The Benefits of not being an Alcoholic

Some health policies are very well thought-through and their merits are obvious.  Others take a bit of time and thought for their merits to become clear.  Some are well-meaning but wrong.  And some are mad as a bag of wasps in a salad-spinner.

Into which category should we put James Purnell’s suggestion that alcoholics should lose their benefits if they do not seek help?  Over at Liberal Conspiracy, there’s a number of considerations raised to help us decide.

One particularly depressing aspect of this that LibCon doesn’t note is the manner in which Purnell describes his idea.  According to the BBC, he says that

“We have introduced a new policy that will mean heroin and crack addicts get treatment in return for benefits.   We will actually help them rather than simply handing them money which ends up in pockets of drug dealers.  But we can’t abandon anyone to long periods on benefits without help to overcome problems.  So that’s why we are going to look at the arrangements for alcoholics on benefits, just as we did for problem drug users, so that people get the help they need to get sober, to get their life back and get back to work.”

Mr Purnell has previously said that the plans to cut drug addicts’ benefits would give them the chance to “turn their lives around”.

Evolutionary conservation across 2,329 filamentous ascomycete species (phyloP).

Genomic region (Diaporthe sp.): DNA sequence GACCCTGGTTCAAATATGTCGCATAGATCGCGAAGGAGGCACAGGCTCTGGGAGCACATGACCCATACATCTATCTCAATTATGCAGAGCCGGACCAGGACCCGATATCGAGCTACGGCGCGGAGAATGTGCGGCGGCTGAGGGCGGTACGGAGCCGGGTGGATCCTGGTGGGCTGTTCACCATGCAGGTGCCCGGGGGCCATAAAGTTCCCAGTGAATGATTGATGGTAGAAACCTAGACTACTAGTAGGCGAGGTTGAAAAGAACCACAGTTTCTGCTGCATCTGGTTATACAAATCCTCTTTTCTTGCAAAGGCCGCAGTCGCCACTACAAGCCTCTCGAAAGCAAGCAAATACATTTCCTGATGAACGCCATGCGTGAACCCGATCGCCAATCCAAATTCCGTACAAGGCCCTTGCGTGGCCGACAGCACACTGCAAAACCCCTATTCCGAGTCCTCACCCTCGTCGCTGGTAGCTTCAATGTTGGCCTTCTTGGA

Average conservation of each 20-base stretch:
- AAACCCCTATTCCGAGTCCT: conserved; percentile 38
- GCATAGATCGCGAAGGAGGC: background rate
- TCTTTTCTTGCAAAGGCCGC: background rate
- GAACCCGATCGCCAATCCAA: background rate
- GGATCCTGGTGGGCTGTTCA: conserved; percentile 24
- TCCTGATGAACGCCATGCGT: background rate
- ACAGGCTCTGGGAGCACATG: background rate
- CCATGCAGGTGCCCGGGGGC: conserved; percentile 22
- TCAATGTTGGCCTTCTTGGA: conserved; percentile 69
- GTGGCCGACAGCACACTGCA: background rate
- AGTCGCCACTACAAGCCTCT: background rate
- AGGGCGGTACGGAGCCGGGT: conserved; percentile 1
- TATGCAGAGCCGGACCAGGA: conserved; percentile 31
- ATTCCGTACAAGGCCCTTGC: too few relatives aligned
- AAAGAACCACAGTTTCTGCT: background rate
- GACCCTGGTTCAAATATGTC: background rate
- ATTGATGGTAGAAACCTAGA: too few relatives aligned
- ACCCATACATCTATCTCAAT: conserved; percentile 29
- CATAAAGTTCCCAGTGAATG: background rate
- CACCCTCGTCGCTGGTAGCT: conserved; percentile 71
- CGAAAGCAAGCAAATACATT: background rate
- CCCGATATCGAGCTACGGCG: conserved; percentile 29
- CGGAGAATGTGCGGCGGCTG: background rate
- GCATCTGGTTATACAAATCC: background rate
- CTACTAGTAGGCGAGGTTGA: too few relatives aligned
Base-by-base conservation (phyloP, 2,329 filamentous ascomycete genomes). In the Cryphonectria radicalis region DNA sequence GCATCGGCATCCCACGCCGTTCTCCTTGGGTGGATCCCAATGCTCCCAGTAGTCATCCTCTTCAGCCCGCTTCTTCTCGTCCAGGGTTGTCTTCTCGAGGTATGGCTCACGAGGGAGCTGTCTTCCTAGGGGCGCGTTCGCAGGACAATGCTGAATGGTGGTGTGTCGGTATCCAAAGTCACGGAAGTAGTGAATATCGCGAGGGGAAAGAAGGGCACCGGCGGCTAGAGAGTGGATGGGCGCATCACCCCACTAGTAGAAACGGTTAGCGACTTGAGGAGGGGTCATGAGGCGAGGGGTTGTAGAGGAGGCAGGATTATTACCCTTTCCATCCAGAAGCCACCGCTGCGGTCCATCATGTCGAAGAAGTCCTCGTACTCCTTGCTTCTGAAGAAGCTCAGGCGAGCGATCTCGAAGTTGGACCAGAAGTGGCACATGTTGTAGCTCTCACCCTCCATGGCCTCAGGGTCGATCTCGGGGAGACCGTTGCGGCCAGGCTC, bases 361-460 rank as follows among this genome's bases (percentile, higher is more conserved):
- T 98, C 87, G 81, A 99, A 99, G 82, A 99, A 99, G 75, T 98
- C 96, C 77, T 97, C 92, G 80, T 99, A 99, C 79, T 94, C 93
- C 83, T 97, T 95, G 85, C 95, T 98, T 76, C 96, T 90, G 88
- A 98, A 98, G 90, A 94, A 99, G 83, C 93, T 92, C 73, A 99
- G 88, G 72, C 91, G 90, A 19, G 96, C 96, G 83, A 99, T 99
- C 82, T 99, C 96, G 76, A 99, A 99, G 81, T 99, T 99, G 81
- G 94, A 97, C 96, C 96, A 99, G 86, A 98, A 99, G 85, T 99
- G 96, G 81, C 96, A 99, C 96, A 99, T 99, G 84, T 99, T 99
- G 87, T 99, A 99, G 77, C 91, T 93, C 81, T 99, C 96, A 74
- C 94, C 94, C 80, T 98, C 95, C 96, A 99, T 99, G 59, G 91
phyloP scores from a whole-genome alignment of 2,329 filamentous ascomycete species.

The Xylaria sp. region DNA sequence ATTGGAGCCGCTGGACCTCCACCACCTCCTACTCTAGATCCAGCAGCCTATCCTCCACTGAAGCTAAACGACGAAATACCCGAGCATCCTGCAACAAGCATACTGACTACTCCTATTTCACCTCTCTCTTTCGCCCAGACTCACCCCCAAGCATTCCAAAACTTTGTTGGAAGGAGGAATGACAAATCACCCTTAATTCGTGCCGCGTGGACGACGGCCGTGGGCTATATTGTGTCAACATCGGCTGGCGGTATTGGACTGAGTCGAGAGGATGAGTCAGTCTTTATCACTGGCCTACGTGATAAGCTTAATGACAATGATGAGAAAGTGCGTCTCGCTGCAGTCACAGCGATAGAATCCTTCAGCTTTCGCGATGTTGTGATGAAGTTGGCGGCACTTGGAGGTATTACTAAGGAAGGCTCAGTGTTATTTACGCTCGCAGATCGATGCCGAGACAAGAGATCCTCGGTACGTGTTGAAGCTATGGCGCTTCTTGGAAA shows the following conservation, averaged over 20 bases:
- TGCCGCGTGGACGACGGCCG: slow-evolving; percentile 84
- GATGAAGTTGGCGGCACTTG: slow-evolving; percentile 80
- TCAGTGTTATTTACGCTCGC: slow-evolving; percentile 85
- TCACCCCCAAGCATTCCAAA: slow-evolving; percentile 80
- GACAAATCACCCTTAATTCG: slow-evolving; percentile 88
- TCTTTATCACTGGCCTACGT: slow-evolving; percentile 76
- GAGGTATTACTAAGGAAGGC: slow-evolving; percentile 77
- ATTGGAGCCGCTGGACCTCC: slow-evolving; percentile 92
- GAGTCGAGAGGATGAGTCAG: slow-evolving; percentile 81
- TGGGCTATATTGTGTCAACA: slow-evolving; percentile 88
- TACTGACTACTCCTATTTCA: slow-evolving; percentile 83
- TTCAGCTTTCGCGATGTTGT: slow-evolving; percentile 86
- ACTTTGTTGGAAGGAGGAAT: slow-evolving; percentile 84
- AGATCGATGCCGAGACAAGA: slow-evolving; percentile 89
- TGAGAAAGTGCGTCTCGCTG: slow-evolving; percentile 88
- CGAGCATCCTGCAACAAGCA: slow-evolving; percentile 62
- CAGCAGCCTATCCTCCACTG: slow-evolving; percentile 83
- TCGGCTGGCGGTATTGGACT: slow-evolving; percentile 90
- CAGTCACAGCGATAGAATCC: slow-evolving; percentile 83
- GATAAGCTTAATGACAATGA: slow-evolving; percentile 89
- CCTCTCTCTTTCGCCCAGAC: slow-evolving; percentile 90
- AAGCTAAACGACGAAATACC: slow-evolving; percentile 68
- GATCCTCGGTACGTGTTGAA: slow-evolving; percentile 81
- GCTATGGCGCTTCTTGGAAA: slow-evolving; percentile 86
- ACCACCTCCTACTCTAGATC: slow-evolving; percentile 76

Mr Purnell would seem to have a rather strange account of what is meant by the word “help” in the context of helping people to seek treatment: as far as I can see, the word he should have used is “force”.  Now, I suppose this might be fair enough: there’s perhaps an argument to be made that coercion might be permissible in the case of treatment for addiction.  (Whether the argument is convincing is another matter.)  But the euphemising doesn’t, er, help.  To help someone to do something is to assist or offer assistance: it is not to impose anything.  And, granted the widespread feeling among people who know about these things that alcoholism – addiction generally – is a health problem, then holding back benefits seems to be… well, it’s an odd way to go about things, isn’t it?

One might also note that, if people are “abandoned to long periods on benefits”, then removing the benefits solves the problem only in the most formalistic sense.  People abandoned on benefits become simply abandoned.


I go for the salad-spinner option.

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